As the United States is trudging through an economic downturn, coupled with sky-high oil prices, there is a country and its exchange traded fund (ETF) that is reaping the rewards of energy prices.
However, the boom times are feared by some to be turning to bust. Russia has an economy that is heavily fueled by oil and gas, and now it might be running too hot, reports the Associated Press.
The abundant natural resources has sent the economy’s growth up 7% a year for the past decade. Real disposable income has doubled during the past five years and is growing at a 10% rate every year. Suddenly, many Russians are able to buy cars, reports The Economist. Car ownership is still very low, at 200 for every 1,000 people, a low correlation for developed nations. For 2007, sales of new cars have grown 36% by volume, and 57% by value, thanks to the increasing buying power of the Russian consumer.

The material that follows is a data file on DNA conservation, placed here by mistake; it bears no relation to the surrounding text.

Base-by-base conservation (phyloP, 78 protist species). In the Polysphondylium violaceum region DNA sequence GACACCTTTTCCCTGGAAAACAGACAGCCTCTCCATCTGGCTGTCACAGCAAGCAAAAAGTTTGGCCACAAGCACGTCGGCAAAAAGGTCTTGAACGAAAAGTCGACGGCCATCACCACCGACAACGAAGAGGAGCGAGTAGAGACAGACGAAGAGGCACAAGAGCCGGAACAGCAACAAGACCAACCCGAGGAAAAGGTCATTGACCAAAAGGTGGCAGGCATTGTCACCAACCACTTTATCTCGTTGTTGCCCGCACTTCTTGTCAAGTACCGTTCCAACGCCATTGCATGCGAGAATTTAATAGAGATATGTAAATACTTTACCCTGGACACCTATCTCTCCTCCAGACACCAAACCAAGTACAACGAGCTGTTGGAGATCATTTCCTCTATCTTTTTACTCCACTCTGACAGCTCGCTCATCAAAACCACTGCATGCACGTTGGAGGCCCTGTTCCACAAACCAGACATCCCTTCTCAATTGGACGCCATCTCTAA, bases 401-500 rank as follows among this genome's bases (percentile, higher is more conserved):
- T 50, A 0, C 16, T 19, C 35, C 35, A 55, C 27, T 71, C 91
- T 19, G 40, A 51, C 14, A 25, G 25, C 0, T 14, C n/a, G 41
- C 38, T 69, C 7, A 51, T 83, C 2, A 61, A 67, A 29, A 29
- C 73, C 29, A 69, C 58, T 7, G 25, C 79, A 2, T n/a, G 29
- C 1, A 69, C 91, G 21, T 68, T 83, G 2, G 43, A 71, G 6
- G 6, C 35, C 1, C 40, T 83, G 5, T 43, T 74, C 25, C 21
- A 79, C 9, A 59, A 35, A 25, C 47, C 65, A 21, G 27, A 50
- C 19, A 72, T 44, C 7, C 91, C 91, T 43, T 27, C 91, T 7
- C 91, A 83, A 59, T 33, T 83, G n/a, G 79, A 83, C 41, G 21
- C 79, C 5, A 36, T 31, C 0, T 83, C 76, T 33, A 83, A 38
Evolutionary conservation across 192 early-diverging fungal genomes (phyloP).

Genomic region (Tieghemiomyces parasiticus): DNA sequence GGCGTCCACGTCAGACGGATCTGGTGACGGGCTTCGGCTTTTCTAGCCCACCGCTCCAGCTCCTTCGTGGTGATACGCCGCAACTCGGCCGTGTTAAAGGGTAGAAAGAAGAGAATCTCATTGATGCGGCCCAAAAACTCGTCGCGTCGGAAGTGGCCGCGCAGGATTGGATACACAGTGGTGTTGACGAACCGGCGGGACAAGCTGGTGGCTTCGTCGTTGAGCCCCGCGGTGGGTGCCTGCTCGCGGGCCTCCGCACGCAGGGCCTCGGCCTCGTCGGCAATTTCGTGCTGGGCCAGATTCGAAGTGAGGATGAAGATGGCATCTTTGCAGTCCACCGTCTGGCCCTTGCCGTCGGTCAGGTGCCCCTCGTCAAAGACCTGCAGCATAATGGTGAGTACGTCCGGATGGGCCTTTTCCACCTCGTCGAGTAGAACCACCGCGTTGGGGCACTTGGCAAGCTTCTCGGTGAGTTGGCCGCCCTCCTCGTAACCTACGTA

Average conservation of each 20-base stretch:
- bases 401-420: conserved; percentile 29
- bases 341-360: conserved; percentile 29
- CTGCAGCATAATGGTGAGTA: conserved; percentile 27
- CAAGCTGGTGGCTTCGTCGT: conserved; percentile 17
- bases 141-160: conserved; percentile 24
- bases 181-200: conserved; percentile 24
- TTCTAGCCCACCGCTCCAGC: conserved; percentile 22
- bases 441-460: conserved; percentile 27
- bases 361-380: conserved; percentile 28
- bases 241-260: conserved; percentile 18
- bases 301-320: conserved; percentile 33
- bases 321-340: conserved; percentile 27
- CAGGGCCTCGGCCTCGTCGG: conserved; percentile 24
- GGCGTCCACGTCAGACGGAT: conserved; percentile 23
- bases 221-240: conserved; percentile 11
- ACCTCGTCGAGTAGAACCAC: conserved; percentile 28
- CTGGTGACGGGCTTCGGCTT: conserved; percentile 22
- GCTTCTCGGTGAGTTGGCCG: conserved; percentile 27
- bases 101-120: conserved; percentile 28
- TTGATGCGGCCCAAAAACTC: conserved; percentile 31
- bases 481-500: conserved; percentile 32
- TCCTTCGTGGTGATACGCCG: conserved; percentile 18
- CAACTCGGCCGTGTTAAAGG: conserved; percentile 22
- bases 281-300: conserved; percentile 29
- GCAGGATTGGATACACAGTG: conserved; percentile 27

But now Finance Minister Alexei Kudrin says the country’s gross domestic product (GDP) is growing at too fast a clip, and any stimulus measure will lead to “intolerable” inflation and bring growth to a halt.
Record oil prices have kept the dollars flowing in, and the country’s rising middle class is going on a spending spree as bank loans are becoming increasingly accessible. Forbes now lists more billionaires in Russia than in New York.
If oil prices continue their recent retreat, what will it mean for the Russian economy?
The Market Vectors Russia (RSX) is heavily weighted in the energy sector, which makes up 42.6% of the fund. Another 26.5% is in industrial materials. It had a strong start earlier this year, but year-to-date, it’s down 1.8%. It’s 0.1% above its trend line.
The opinions and forecasts expressed herein are solely those of Tom Lydon, and may not actually come to pass. Information on this site should not be used or construed as an offer to sell, a solicitation of an offer to buy, or a recommendation for any product.